A world first: Researchers open up new avenue in field of photonics

March 1, 2016 - Sharon Steely

Frederic Grillot
Frédéric Grillot
Research Professor;
CHTM faculty member;
Télécom ParisTech
Associate Professor

Professor Frédéric Grillot, Research Professor with UNM's Electrical and Computer Engineering Department and a member of CHTM faculty, has collaborated with a research group who performed the very first observation of chaos in mid-infrared optical radiation. The research was conducted in Paris, France. Along with Professor Grillot in his capacity as Associate Professor at Télécom ParisTech, the research collaborators included: Louise Jumpertz (Télécom ParisTech), Dr. Kevin Schires (Télécom ParisTech), Dr. Mathieu Carras (mirSense) and Professor Marc Sciamanna (CentraleSupélec).

The result of their research makes a significant breakthrough for the photonic community working in these wavelengths. Major industrial applications are expected in the field of optical communications and sensing. Their discovery was accepted for publication in the journal Light: Science & Applications, classified as the second-highest-impact journal in optics, published by the Nature Publishing Group. Read the preview of the paper to be published, "Chaotic LIght at Mid-Infrared Wavelength" (PDF)

Discovery in context

Light: Sciences and Applications

Semi-conductor lasers were invented in 1962 and are vital to modern daily life. For example, they generate the optical impulses that carry ever-greater amounts of information in fiber-optic networks over great distances.

Due to a mature technology, quantum cascade lasers (QCLs) may operate under continuous wave mode, at room temperature, in single- or multi- mode operation and with high output powers — up to a few watts from mid-IR devices. 

In their work, Professor Grillot et al. show the very first observation of nonlinear dynamics and the underlying sequence of bifurcations to chaos in a QCL, providing the first-ever source of deterministic temporal chaos at mid-infrared wavelength. Their research contradicts 35 years of knowledge of laser diode destabilization, by demonstrating a sequence of bifurcations to chaos that involve self-pulsation at the external cavity frequency, so far only observed in gas lasers.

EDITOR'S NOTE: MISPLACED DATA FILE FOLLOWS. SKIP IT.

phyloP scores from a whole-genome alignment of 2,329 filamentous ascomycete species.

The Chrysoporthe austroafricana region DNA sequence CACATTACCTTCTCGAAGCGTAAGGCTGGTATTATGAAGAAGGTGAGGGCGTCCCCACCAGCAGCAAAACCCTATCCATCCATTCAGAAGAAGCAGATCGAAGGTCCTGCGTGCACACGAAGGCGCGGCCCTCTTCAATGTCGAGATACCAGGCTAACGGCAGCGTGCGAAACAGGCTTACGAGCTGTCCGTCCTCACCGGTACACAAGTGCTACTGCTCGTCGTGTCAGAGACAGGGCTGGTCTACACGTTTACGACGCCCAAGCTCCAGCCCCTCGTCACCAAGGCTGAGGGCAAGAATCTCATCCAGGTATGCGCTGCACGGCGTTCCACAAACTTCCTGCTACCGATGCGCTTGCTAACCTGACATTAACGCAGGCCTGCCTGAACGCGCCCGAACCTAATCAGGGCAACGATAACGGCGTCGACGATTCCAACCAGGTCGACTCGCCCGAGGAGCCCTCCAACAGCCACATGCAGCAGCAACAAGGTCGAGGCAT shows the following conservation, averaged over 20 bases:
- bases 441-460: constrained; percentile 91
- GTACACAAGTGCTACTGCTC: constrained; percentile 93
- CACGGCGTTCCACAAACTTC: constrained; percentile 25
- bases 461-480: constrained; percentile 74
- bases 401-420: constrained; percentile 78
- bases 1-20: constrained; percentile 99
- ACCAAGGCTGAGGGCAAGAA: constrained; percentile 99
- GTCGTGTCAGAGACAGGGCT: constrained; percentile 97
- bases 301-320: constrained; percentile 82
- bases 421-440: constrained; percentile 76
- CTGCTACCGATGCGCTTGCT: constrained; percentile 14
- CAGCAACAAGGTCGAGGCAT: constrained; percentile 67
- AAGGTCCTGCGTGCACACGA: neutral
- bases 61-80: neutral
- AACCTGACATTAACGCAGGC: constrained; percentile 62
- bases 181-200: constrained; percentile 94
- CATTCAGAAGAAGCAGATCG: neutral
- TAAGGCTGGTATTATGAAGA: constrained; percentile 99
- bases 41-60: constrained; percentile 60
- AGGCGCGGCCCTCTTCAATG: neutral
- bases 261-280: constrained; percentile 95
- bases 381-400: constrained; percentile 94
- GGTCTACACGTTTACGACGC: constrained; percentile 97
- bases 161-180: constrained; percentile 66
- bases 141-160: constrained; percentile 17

The reinjection of only a small part of the emitted energy back into the laser was sufficient to destabilize the quantum cascade laser to chaos. The laser emission is then formed of chaotic pulses, which are irregular in time and unpredictable.

“This work would not have been possible without the high degree of maturity of the quantum engineering technology developed at mirSense,” said Dr. Grillot.

Key industrial applications

Permanent use of laser sources in the mid-infrared field (MIR), or the use of chaotic optical transmission, in free-space communications is now possible. This will facilitate the security of data transmitted directly and the development of non-predictable sources for optical countermeasures. It is a paradigm shift in the understanding of light sources operating at these wavelengths.

The mid-infrared domain (MIR) combined with the transparent atmospheric window (3-μm and 10-μm) is potentially involved in a very large number of applications: 

  • Direct optical communications
  • Gas analysis
    • Air pollution control
    • Monitoring of industrial processes
  • Medicine
    • Assistance in diagnosis
    • Reconstructive surgery
  • Military
    • Laser radar
    • Countermeasures

The results presented in the group's paper, "Chaotic LIght at Mid-infrared Wavelength," are important for future applications of semiconductor QC lasers operating in the MIR domain.

Summary of research written by Professor Grillot (PDF)
Faculty website; also listed at CHTM